12.28 Big rigs’ proposed route follows federally designated scenic byway and river
- Posted by Trish Weber
Last Sunday saw a front page article in The Missoulian talking about the federal designation of Highway 12 as a scenic by-way.
...the Lochsa, Selway and Middle Fork of the Clearwater rivers were designated charter members of the 1968 Wild and Scenic Rivers Act. Sponsored by Sen. Frank Church of Idaho, the act placed restrictions on development that would make the rivers tamer and not as scenic.
In subsequent decades, the stretch of Highway 12 from Lewiston to Lolo Pass was recognized first by the state of Idaho and, 10 years ago, by the U.S. Department of Transportation as a scenic byway. That means it possesses at least one of six “intrinsic qualities” - scenic, historic, recreational, cultural, archaeological and natural. In fact, the Northwest Passage National Scenic Byway has all six.
Since 2005, the highway has also belonged to the exclusive club of All-American Roads. Only 30 other scenic byways are judged to both possess more than one of the six intrinsic qualities and be tourist destinations unto themselves.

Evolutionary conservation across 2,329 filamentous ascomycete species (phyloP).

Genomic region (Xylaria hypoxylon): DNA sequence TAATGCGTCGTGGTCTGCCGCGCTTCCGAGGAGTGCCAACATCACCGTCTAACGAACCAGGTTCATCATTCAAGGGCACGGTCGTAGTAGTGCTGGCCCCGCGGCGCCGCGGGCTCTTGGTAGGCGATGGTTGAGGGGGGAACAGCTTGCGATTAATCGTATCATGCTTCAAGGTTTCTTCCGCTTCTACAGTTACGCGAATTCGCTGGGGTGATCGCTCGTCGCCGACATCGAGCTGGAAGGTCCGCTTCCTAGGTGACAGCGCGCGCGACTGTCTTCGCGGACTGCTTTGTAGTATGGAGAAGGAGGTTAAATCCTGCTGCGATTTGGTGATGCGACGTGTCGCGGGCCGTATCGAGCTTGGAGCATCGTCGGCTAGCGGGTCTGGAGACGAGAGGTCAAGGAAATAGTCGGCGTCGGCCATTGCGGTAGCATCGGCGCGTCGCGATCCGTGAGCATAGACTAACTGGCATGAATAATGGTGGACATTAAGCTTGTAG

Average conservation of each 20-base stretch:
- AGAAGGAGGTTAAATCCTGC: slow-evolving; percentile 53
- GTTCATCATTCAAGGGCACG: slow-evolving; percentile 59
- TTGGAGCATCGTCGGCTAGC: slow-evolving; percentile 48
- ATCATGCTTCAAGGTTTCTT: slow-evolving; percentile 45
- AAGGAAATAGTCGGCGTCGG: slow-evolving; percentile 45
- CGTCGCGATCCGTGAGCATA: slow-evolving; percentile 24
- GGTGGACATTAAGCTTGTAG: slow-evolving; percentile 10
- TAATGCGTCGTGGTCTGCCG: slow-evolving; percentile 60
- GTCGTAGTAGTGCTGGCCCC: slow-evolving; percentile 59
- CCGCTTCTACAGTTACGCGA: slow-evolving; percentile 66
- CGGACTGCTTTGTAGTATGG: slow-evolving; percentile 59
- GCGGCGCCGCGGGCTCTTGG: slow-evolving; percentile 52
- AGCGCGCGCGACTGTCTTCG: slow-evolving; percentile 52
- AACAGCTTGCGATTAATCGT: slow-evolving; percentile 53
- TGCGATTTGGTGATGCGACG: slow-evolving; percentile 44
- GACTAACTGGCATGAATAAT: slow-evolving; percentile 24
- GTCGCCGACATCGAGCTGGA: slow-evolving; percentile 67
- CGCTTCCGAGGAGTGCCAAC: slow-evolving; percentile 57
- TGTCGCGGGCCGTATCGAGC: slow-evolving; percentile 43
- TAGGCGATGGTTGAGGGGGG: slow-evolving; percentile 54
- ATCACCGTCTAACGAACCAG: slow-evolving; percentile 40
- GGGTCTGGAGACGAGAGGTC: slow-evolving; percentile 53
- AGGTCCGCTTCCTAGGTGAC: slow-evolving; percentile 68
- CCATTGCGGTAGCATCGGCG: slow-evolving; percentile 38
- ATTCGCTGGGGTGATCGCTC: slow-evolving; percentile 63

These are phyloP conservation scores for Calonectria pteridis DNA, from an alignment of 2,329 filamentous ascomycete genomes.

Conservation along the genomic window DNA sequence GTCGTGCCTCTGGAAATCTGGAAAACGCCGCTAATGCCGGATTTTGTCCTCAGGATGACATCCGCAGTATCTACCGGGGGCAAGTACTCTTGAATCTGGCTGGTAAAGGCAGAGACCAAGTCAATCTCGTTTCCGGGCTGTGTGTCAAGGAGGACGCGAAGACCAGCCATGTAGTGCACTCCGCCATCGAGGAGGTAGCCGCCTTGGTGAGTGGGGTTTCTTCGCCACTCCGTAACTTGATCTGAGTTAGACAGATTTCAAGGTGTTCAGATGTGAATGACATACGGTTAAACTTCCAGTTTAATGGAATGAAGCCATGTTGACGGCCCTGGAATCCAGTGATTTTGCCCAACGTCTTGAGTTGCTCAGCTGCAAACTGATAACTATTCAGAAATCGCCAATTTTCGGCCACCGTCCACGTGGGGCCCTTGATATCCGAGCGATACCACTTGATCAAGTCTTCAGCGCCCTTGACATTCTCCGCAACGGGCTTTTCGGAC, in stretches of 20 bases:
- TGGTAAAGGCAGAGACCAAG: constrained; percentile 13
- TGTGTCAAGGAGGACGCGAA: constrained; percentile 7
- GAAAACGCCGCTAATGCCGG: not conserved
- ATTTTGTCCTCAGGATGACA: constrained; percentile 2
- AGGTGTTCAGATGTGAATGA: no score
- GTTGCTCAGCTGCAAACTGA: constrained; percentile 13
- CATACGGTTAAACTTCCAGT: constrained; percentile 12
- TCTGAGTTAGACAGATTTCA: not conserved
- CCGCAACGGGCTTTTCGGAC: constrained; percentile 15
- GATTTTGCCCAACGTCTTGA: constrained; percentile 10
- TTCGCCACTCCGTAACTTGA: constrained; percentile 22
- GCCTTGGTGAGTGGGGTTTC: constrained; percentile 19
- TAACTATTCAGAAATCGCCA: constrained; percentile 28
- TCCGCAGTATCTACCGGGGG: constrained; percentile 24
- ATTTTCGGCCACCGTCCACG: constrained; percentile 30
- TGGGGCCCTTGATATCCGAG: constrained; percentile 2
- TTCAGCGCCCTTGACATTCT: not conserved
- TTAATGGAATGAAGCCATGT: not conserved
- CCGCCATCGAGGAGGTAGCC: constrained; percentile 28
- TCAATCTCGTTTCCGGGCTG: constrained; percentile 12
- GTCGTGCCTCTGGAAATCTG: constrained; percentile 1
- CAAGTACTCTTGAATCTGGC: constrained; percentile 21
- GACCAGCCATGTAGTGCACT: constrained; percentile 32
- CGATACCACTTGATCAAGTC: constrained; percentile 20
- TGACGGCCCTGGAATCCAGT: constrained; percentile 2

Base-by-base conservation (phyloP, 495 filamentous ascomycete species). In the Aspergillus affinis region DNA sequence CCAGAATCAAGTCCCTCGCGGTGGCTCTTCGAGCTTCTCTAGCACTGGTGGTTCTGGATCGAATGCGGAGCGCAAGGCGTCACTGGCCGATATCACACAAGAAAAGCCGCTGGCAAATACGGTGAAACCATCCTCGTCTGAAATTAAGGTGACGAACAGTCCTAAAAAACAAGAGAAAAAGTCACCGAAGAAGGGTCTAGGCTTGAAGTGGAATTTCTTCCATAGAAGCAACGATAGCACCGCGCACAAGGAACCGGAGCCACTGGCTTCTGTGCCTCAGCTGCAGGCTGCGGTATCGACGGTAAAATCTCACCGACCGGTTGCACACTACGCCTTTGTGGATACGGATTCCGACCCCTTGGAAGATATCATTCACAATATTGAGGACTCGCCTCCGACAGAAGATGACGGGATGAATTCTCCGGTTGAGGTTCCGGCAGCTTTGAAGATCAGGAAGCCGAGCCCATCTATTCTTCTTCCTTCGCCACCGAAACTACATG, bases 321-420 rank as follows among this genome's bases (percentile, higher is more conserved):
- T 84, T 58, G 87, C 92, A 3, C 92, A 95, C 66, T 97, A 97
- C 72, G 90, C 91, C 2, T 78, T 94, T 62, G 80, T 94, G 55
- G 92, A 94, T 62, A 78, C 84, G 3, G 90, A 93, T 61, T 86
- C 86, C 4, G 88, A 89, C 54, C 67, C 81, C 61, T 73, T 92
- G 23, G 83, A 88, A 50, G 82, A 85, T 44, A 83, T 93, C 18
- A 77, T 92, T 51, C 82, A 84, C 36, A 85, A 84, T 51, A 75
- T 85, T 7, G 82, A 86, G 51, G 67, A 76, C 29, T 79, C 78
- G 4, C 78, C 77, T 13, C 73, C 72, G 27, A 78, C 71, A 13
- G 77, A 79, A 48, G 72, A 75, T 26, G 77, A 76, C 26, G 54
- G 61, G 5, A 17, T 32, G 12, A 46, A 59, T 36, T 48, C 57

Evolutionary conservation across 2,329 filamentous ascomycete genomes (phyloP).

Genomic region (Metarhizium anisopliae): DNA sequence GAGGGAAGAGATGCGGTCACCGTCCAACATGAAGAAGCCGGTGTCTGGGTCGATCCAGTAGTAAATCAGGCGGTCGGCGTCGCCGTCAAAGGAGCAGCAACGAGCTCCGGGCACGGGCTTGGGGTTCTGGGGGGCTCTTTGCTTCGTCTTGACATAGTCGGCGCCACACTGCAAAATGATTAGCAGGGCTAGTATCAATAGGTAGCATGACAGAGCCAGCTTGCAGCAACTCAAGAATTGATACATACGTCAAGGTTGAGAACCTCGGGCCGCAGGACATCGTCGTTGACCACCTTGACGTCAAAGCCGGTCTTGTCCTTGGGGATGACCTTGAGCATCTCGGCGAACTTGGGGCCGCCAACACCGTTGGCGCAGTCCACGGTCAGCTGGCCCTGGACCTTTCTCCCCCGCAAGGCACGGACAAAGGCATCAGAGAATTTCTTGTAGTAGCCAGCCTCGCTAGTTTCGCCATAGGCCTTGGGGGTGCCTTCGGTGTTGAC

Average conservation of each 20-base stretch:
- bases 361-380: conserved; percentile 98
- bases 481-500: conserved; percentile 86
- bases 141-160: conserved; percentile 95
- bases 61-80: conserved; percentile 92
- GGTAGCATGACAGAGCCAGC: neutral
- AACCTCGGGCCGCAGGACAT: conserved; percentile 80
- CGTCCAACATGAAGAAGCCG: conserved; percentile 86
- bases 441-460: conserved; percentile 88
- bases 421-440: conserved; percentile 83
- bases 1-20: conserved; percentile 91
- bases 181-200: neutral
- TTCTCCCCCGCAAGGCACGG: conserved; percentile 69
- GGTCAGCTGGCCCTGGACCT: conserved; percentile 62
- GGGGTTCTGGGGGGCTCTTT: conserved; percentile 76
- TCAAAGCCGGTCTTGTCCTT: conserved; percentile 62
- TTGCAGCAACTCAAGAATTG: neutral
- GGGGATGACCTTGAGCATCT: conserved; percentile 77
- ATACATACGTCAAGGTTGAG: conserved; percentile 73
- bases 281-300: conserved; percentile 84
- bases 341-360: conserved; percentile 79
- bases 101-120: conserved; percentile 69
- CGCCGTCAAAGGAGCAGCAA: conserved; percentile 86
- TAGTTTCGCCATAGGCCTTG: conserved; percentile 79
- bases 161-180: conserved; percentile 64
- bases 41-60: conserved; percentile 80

The article went on to cover much of the same ground already familiar to those fighting the mega-loads, i.e. the opposition of Linwood Laughy, Borg Hendrickson, et al, based on the megaloads being damaging to the intrinsic value of the route as a scenic destination in and of itself.
However, the ending paragraphs shone light on some interesting history - that of the role that the NFS played in granting easements on Highway 12 during its original designation. Bill Worf, a retired NFS executive, was called to Washington, D.C., to administer the Wild and Scenic Act as a special areas staffer for the chief of the Forest Service.
When Highway 12 was first built through the Clearwater National Forest in the 1960s, Worf said, easements restricted such things as the size of roadside turnouts. He doesn’t recall the length limit, but he’s sure the 300-foot-long turnouts needed to park the big rigs far surpass it.
“One of our concerns early on was we knew those wheat trucks were going to go through, but we wanted restrictions on the highway that were going to hold them to a reasonable size and speed,” he said.
Worf has implored the Forest Service to look at the easement agreement and to get involved in the big rig issue, to ensure the river and byway are protected.
Whoa! Somebody should definitely be looking at these easement agreements! Thanks for the tip, Mr. Worf.